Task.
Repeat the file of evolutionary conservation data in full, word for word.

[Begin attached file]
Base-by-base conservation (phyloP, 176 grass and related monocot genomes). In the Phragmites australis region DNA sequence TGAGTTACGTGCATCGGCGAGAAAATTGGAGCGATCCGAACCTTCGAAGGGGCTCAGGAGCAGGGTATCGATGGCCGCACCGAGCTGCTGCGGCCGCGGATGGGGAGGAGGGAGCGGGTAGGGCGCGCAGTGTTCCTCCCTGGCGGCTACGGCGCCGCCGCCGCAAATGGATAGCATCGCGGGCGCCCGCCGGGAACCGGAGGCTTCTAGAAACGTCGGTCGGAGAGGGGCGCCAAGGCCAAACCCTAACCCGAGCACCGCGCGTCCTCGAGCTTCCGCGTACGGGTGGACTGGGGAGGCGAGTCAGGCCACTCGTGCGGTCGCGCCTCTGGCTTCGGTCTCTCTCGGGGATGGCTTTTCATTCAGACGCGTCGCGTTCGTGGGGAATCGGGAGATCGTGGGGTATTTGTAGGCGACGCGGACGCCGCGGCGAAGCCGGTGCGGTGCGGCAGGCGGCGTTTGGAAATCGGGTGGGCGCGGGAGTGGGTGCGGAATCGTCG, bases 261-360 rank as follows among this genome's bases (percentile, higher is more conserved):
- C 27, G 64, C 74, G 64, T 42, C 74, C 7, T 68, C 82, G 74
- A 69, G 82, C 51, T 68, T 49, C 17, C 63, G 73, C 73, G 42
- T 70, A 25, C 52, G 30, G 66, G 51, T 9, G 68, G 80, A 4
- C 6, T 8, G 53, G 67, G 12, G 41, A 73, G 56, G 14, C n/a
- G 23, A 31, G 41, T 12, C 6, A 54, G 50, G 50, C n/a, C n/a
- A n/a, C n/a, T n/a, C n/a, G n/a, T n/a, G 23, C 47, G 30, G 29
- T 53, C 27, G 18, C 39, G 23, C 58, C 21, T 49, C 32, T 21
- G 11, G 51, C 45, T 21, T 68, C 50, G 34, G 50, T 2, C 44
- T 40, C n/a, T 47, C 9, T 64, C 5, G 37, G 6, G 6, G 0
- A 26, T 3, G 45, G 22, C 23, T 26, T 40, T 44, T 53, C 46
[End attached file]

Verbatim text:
Base-by-base conservation (phyloP, 176 grass and related monocot genomes). In the Phragmites australis region DNA sequence TGAGTTACGTGCATCGGCGAGAAAATTGGAGCGATCCGAACCTTCGAAGGGGCTCAGGAGCAGGGTATCGATGGCCGCACCGAGCTGCTGCGGCCGCGGATGGGGAGGAGGGAGCGGGTAGGGCGCGCAGTGTTCCTCCCTGGCGGCTACGGCGCCGCCGCCGCAAATGGATAGCATCGCGGGCGCCCGCCGGGAACCGGAGGCTTCTAGAAACGTCGGTCGGAGAGGGGCGCCAAGGCCAAACCCTAACCCGAGCACCGCGCGTCCTCGAGCTTCCGCGTACGGGTGGACTGGGGAGGCGAGTCAGGCCACTCGTGCGGTCGCGCCTCTGGCTTCGGTCTCTCTCGGGGATGGCTTTTCATTCAGACGCGTCGCGTTCGTGGGGAATCGGGAGATCGTGGGGTATTTGTAGGCGACGCGGACGCCGCGGCGAAGCCGGTGCGGTGCGGCAGGCGGCGTTTGGAAATCGGGTGGGCGCGGGAGTGGGTGCGGAATCGTCG, bases 261-360 rank as follows among this genome's bases (percentile, higher is more conserved):
- C 27, G 64, C 74, G 64, T 42, C 74, C 7, T 68, C 82, G 74
- A 69, G 82, C 51, T 68, T 49, C 17, C 63, G 73, C 73, G 42
- T 70, A 25, C 52, G 30, G 66, G 51, T 9, G 68, G 80, A 4
- C 6, T 8, G 53, G 67, G 12, G 41, A 73, G 56, G 14, C n/a
- G 23, A 31, G 41, T 12, C 6, A 54, G 50, G 50, C n/a, C n/a
- A n/a, C n/a, T n/a, C n/a, G n/a, T n/a, G 23, C 47, G 30, G 29
- T 53, C 27, G 18, C 39, G 23, C 58, C 21, T 49, C 32, T 21
- G 11, G 51, C 45, T 21, T 68, C 50, G 34, G 50, T 2, C 44
- T 40, C n/a, T 47, C 9, T 64, C 5, G 37, G 6, G 6, G 0
- A 26, T 3, G 45, G 22, C 23, T 26, T 40, T 44, T 53, C 46